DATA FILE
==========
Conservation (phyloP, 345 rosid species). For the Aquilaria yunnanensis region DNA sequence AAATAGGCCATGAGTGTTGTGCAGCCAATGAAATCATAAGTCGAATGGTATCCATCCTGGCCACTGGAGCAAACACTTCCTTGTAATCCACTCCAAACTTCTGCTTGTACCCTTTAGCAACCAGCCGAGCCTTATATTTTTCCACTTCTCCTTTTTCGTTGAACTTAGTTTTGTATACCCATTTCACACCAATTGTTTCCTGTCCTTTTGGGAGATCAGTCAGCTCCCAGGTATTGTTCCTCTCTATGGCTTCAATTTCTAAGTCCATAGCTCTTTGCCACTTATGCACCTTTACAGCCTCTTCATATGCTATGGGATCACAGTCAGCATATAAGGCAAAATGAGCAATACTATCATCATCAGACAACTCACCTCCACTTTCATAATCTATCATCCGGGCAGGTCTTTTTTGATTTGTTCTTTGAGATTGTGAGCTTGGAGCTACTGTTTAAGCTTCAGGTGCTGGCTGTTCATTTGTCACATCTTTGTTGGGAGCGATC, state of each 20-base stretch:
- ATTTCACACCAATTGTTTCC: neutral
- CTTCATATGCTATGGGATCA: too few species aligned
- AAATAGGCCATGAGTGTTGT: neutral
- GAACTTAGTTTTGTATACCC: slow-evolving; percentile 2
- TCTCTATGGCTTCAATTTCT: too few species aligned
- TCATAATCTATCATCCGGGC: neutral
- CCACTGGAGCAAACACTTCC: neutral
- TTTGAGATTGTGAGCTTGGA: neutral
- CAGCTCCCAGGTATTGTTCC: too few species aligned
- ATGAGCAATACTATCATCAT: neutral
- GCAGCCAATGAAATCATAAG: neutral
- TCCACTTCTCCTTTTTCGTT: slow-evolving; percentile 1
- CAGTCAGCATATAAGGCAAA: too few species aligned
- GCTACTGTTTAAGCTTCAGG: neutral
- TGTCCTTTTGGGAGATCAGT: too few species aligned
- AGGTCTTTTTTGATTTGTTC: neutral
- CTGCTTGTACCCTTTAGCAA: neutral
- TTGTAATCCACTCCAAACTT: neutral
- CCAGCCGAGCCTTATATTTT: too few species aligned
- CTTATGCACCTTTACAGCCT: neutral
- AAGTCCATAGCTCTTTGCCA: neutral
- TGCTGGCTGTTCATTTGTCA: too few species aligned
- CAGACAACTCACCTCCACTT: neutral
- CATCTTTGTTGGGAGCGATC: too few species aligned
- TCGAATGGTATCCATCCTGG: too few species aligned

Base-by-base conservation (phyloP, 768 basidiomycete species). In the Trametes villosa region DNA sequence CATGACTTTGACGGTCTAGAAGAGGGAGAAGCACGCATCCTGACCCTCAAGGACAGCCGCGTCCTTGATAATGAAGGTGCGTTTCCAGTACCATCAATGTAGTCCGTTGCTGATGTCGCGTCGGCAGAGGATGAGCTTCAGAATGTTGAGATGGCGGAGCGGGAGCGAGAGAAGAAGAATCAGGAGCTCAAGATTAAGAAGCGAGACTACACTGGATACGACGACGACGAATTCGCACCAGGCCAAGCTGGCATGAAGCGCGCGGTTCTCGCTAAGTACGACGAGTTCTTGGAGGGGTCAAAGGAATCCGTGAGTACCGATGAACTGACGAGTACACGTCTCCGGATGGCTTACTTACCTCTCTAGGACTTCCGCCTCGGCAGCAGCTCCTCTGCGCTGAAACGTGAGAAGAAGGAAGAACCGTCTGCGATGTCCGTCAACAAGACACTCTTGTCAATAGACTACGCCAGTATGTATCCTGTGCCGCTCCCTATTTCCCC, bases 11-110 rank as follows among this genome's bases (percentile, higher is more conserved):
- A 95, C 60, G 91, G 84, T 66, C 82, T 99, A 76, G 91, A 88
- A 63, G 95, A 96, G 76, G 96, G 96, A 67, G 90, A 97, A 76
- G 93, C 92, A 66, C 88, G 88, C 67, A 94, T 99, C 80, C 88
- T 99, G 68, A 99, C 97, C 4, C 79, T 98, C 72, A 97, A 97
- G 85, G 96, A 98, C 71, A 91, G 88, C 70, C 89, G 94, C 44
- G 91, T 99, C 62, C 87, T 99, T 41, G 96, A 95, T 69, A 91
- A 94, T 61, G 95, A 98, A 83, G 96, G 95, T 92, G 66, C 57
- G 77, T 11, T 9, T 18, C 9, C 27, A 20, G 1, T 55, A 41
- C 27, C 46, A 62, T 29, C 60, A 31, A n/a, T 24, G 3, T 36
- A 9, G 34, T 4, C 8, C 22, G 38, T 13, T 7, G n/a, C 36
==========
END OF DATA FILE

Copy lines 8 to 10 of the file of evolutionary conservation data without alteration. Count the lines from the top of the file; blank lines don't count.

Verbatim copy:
- CCACTGGAGCAAACACTTCC: neutral
- TTTGAGATTGTGAGCTTGGA: neutral
- CAGCTCCCAGGTATTGTTCC: too few species aligned